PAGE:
So, Minnesota United loaned a few players out this season. What does that mean? How did they do? Let’s take a moment to break down the basic structure of one of soccer’s most unique and useful development tools, then check in on how the Loons on loan performed this season.
What is a Loan?
For soccer clubs across the world, the process of loaning players out is both common and effective. It’s often done to give young players a chance to get more playing time at a level between the second and first teams. While MNUFC2 has done a wonderful job of bridging that gap for a lot of players, there’s no replacement for first-team experience as some players prepare for the biggest stage. Think along the lines of the farm system in Major League Baseball, but a little different.
Instead of having lower-level teams affiliate themselves directly with top-tier clubs, soccer clubs operate completely independently, for the most part. Therefore, there isn’t the same amount of flexibility when trying to move players between their parent club and their loan club. Once you sign an agreement, it’s easiest to just see that agreement out before returning.
Unlike a permanent transfer, a loan move doesn’t mean a player is leaving your team for good. It’s exactly what it sounds like: a loan. At the end of the agreement, they return to the parent club that they started with, hopefully with plenty of playing experience in tow.
On an individual level, a successful loan spell is the equivalent of completing a prestigious internship. You put your skills into practice, showing what you’re capable of and getting even better in the process. By demonstrating an ability to get things done, any player can give their coach reason to pause while they’re selecting next year’s lineup.
Not every loan works out perfectly, but it’s a useful tool nonetheless. Some teams prefer to use their own players, so they don’t give loanees a fair chance to play. Other times, the deal might not get done until late in the season, when routines are already firmly established, making it hard for any new faces to break in. Sometimes, it simply isn’t the right fit from a style or personality perspective. For whatever reason, it’s not uncommon for loan deals to go sour. But, it’s the good ones that remind people why so many clubs continue to try this method out.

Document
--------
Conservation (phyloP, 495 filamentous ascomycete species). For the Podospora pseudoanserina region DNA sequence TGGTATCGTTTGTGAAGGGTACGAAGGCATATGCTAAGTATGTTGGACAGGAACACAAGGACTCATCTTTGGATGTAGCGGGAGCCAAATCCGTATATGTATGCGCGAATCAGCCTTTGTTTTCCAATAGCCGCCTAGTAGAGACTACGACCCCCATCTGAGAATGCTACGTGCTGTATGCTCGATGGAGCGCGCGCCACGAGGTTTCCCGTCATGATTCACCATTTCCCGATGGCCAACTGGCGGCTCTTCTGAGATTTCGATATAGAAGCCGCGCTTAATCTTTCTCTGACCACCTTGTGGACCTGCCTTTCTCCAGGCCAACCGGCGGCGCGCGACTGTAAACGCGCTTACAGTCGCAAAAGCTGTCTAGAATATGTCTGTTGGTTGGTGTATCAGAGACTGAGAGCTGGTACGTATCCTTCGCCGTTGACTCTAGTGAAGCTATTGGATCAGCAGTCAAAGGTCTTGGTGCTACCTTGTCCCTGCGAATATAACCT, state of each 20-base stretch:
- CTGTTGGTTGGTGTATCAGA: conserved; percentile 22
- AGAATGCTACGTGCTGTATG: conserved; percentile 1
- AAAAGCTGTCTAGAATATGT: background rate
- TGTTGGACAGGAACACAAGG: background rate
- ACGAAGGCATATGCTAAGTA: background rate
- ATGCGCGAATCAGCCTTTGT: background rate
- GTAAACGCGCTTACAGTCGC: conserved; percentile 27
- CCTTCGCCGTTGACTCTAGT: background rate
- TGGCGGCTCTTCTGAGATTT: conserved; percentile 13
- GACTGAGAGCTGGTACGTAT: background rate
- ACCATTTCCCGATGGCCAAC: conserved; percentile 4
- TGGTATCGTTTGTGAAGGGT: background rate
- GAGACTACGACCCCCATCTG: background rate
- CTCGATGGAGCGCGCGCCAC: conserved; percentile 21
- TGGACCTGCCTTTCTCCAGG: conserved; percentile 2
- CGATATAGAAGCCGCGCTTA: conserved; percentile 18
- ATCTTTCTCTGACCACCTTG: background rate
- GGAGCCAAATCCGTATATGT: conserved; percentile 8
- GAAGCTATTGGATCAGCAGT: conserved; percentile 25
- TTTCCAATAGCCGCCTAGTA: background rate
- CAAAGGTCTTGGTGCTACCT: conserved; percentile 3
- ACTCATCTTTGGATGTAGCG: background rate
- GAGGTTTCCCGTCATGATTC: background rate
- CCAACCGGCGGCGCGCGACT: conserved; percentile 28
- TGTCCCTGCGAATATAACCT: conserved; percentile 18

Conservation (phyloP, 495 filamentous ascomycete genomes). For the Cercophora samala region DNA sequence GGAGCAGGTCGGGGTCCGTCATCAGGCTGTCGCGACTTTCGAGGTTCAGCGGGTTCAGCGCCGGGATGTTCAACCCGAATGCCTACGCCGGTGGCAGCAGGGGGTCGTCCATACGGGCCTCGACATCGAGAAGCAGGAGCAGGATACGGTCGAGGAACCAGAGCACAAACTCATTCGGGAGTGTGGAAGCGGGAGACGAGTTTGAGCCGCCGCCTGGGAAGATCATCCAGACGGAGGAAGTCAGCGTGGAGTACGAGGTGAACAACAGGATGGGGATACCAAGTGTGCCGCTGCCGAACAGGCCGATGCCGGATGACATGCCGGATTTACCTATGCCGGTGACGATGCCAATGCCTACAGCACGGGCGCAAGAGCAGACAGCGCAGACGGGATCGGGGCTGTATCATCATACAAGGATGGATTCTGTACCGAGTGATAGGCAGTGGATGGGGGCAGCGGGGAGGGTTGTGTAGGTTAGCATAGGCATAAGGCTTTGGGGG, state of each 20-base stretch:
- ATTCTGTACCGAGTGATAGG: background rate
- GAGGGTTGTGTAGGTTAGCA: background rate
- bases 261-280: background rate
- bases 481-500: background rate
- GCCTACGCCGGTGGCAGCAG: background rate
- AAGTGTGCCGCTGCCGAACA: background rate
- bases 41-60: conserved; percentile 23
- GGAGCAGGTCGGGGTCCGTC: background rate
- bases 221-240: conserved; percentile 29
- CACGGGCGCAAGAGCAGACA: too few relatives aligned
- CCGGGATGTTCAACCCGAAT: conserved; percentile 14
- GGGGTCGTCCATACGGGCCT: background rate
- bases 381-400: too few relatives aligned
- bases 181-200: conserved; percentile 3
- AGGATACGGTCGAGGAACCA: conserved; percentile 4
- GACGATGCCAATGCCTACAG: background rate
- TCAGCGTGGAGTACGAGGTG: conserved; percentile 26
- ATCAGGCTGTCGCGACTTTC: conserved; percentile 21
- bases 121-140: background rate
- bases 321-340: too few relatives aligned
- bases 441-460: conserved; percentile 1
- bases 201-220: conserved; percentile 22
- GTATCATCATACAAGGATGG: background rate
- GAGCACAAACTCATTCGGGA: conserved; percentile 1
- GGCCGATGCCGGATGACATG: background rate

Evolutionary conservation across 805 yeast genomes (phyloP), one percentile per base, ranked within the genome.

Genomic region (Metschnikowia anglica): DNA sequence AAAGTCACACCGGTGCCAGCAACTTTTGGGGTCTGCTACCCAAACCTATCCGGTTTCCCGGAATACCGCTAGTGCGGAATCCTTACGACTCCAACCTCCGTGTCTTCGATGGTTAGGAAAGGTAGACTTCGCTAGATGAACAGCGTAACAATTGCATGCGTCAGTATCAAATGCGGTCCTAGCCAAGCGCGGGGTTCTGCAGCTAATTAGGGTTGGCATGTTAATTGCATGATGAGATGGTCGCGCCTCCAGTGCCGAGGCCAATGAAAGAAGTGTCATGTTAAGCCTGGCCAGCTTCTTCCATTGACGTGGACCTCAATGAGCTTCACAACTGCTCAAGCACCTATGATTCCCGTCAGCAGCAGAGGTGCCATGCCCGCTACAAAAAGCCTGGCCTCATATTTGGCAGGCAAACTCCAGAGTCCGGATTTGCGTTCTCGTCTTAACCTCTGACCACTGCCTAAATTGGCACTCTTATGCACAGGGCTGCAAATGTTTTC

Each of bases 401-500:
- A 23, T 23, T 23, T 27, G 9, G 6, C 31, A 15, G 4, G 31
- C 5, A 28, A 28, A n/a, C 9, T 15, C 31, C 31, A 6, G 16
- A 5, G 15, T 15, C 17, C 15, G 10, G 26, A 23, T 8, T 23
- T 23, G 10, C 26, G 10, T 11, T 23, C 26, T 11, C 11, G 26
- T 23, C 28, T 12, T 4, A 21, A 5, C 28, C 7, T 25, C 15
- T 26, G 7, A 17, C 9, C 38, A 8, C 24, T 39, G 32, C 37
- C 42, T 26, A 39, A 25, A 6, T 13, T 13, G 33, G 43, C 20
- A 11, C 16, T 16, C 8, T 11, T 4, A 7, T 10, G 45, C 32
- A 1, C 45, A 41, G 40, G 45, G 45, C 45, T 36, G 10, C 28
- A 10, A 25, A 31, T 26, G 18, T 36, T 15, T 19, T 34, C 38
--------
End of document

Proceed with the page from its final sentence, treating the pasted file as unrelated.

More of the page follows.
Loons on Loan in 2023
In 2023, MNUFC loaned a total of three players: Patrick Weah, Cameron Dunbar, and Tani Oluwaseyi. All three joined USL Championship (second tier of American soccer) clubs for varying amounts of time, gaining new perspective and valuable experience in their soccer careers.
For striker Tani Oluwaseyi, a year on loan turned out to be exactly what the doctor ordered. The former St. John’s standout spent much of 2023 with San Antonio FC in the USL Championship, featuring in 27 games in total and putting together an impressive season.
After 78 shots (second-most in the USL), his 18 goals were good enough to make him the league’s fourth-leading goalscorer. That means he hit home just over 23% of the time when he bought a ticket. If he shot the ball just four times in a single game, he probably scored at least once.
Oluwaseyi added seven assists to boot, bringing his total goal contributions up to 25 for the season. That’s a goal contribution every 97 minutes, just shy of one per game. His attacking excellence helped fire San Antonio to a fourth-place finish in the Western Conference as well as a run to the playoff quarterfinal. Though he scored in the match, SAFC were beaten 3-1 by Sacramento Republic to end their season.
While the aforementioned stats are impressive on their own, it’s the way they came about that’s most eye-catching. Oluwaseyi took to the USL Championship like a Loon to water, bagging two hat tricks and a poker (four goals in a single game) before the regular season ended. If you isolate the 270 minutes of those matches, he scored a goal every 27 minutes. Not a bad clip.
All three players will return to MNUFC following their experience in the USL Championship. Weah (19), Dunbar (21), and Oluwaseyi (23) are all still at the beginning of their careers, with plenty of time to grow and learn. Last year’s time on loan gave each of them valuable experience in a competitive environment; now, it’s time to see if they’re ready for the next step.